It is the essence of Cockrill’s philosophy of philanthropy: You don’t have to be rich to help. If you have time or a certain skill, if you can cook, draw or just give someone a lift, you can commit to philanthropy.
“It’s about finding your talents, finding your cause and doing whatever you can,” she says.
Whether skiing with her grandkids, going to concerts or indulging in one of her many later-in-life hobbies and activities, Ellon Cockrill feels she is making up for missed opportunities.
“I am living the adolescence that I never got to live,” she says.
That would explain the bubblegum pink stretch limo, but more on that in a minute.
Cockrill, now in her 60s, grew up in Hampton, where concerts and other fun and games weren’t available. She cooked for her family and worked her way through college, and her childhood admittedly was sometimes painful.
“I grew up overweight and that is a real hurtful thing sometimes,” says Cockrill, saddled with the childhood nicknames “Watermelon” and “Elmer Fudd.”
Marrying fresh out of college, Cockrill plunged into her career as a nutritionist and her numerous philanthropic efforts.
“My family bought me a T-shirt once that said ‘Stop me before I volunteer again,’" Cockrill says.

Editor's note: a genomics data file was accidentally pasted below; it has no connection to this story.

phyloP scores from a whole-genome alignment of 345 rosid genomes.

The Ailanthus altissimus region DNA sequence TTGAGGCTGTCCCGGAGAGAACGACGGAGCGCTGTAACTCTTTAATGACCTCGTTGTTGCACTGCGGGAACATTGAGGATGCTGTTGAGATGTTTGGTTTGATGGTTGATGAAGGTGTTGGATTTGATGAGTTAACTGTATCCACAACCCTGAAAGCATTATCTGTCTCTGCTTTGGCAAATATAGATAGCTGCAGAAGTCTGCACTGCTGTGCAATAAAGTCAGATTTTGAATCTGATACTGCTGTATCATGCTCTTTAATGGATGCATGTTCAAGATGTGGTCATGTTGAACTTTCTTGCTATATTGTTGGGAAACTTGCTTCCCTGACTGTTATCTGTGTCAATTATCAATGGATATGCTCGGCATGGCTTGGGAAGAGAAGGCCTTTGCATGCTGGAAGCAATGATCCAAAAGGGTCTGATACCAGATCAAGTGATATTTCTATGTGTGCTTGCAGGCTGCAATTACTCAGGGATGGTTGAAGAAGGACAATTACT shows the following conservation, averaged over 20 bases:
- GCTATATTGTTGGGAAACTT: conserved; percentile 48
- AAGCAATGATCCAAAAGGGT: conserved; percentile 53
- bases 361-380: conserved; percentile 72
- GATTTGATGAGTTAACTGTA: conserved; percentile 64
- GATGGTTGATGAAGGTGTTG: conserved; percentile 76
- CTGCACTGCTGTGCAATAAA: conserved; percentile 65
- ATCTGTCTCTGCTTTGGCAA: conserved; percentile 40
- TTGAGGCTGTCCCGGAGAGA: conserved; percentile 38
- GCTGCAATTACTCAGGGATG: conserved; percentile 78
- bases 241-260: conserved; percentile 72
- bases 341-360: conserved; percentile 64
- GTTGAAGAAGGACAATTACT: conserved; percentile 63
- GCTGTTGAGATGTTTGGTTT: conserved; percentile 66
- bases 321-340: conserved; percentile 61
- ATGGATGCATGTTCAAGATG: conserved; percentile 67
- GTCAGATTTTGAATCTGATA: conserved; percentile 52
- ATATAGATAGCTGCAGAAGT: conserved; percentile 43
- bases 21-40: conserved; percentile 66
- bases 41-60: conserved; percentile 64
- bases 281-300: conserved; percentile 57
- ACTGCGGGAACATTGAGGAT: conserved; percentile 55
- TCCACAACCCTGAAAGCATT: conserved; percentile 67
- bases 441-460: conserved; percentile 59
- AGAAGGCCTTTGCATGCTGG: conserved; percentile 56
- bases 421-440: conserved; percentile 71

Only in recent years has Cockrill allowed personal amusements and the pursuit of fun to nudge aside a chance or two to volunteer. Working or playing, she sees a need to keep busy.
“I think for the sanity of my family and me I decided I better be out there.”
That includes finding published authors to speak at her book club or renting the aforementioned limo for herself and 12 younger friends to take in a Bruno Mars concert.
“I’m just a kid,” Cockrill says.
Golf, running, music and dance lessons also help fill Cockrill’s schedule. Yet her pursuit of a good time is also something she has sought in her volunteer work, which for her requires three elements: friendship, fun and funds.
“If those three components don’t exist I say ‘Why are you doing it?’” she says.